This evening the steam was rising into the clear sky from the sugar shacks scattered across the hillsides. Earlier in the afternoon as the sun melted the frost and warmed our faces, we could hear the sap dripping into the metal buckets hung on the sugar maples along the dirt road. This is classic sugaring weather – cold nights and warm days. And that made me wonder, what makes the sap run?
Scientists have been trying to explain sap flow for decades. Maples, along with a few other species like walnuts and butternut, develop positive pressure in their stems rather in the root system like birch trees. Several freeze-thaw cycles initiate positive stem pressure. The magnitude of pressure is correlated to sucrose (sugar) concentrations in the sap. Higher concentrations of sugar mean higher positive stem pressure.
Two theories have been proposed to explain how high positive pressure develops in maple stems when temperatures fluctuate around freezing. The Milburn-O’Malley theory, named after the scientists who first described the idea, suggests that pressure development is simply physics. While the osmotic theory requires living cells and sucrose to generate osmotic pressure differences between fibers and vessels in the sapwood.
Way back in 1860 it was thought that expanding gasses caused sap flow. The Milburn-O’Malley theory further suggested that gas-filled fibers contract when cooled and pull water from liquid-filled vessels through the fiber walls. The water would freeze and compress gases. As it thawed the next day, the gas would expand and push the water out of the fibers and back into the vessels. More recent studies have shown that there is a flaw in this theory. Gas bubbles under pressure can actually dissolve which reduces the pressure to the same as the atmosphere within just a few hours, yet stem pressure continues for days.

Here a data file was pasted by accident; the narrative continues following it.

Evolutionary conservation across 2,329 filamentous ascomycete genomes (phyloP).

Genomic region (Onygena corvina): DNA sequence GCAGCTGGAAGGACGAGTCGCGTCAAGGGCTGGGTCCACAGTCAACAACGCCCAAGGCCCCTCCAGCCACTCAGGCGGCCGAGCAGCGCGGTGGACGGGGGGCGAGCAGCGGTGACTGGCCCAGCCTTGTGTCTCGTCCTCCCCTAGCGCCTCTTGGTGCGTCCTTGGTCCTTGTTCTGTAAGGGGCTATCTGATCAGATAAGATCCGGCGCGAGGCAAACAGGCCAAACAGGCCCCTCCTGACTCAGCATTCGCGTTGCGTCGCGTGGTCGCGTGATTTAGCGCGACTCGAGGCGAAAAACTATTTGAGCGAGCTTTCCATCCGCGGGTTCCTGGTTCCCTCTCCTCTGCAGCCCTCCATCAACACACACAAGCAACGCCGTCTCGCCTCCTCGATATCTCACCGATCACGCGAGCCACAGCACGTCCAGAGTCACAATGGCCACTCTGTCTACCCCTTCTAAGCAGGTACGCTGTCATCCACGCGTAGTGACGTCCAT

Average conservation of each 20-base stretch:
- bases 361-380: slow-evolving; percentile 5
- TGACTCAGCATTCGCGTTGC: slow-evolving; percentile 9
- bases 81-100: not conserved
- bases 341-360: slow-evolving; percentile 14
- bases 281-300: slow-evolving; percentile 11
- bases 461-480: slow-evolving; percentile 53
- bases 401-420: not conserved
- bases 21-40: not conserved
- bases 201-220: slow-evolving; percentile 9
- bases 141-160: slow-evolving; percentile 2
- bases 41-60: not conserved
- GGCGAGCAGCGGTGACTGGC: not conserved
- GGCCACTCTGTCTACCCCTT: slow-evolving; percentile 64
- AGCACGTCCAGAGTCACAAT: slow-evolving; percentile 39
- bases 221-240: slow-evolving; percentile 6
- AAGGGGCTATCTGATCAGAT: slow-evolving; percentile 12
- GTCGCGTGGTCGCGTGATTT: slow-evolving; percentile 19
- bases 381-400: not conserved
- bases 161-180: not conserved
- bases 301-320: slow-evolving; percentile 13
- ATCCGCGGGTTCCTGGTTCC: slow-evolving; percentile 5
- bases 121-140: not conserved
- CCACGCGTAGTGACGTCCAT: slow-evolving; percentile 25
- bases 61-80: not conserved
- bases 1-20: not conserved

The osmotic theory states that osmotic processes cause long-term pressurization of maple sap. Sugar concentration in the vessels becomes higher and higher as the sap run progresses suggesting that living cells are involved in the process rather than simple physics.
Recently, scientists from Maine and Vermont found anatomical evidence to support the osmotic theory. They then used a fluorescent dye that was molecularly similar to sucrose to trace the pathway of the sugar and found they were indeed excluded from the fibers. Without the sugar, compressed air bubbles in the sap lost pressure in just a few hours.
In a nutshell, at night as the sap cools it creates suction in the tree and water is pulled up from the roots. During the day the sap heats and positive pressure is created in the stem. When the stem has a wound, such as a tap, the pressure forces the sap out of the wound and in this case, into our metal bucket.
Source: Damián Cirelli , Richard Jagels , and Melvin T. Tyree. 2008. Toward an improved model of maple sap exudation: the location and role of osmotic barriers in sugar maple, butternut and white birch. Tree Physiol 28: 1145-1155. DOI 10.1093/treephys/28.8.1145.